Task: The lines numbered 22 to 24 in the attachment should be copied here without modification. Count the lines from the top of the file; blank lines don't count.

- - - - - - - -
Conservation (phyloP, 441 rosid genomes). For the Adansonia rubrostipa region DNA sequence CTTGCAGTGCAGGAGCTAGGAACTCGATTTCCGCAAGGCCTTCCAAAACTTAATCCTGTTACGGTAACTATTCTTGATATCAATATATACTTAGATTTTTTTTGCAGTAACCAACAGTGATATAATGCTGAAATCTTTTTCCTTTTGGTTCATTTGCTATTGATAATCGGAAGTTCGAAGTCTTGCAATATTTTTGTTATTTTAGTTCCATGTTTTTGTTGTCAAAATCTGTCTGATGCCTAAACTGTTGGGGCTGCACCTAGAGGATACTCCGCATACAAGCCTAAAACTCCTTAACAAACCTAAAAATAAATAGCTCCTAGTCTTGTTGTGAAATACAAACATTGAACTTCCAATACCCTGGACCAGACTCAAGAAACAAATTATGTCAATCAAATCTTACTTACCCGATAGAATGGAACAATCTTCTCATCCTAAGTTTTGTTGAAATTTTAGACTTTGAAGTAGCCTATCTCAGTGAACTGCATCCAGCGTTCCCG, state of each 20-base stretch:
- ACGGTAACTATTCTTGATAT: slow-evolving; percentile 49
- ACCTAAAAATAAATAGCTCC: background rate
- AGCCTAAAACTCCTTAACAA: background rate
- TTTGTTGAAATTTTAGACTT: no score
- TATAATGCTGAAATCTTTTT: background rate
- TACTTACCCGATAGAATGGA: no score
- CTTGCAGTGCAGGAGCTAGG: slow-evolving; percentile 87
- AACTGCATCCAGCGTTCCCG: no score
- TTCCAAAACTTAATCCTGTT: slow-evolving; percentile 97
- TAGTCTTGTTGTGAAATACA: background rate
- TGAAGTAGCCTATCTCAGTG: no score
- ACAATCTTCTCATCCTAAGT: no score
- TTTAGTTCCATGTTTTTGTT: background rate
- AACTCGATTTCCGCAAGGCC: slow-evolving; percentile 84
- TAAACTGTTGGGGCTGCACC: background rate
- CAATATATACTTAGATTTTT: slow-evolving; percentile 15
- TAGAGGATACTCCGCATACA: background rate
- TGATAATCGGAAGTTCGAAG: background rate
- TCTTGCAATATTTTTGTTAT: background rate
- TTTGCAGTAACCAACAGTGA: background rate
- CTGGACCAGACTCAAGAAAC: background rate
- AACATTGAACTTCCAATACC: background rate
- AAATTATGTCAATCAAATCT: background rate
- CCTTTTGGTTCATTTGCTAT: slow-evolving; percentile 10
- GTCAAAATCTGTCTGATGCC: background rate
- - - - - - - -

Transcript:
- CTGGACCAGACTCAAGAAAC: background rate
- AACATTGAACTTCCAATACC: background rate
- AAATTATGTCAATCAAATCT: background rate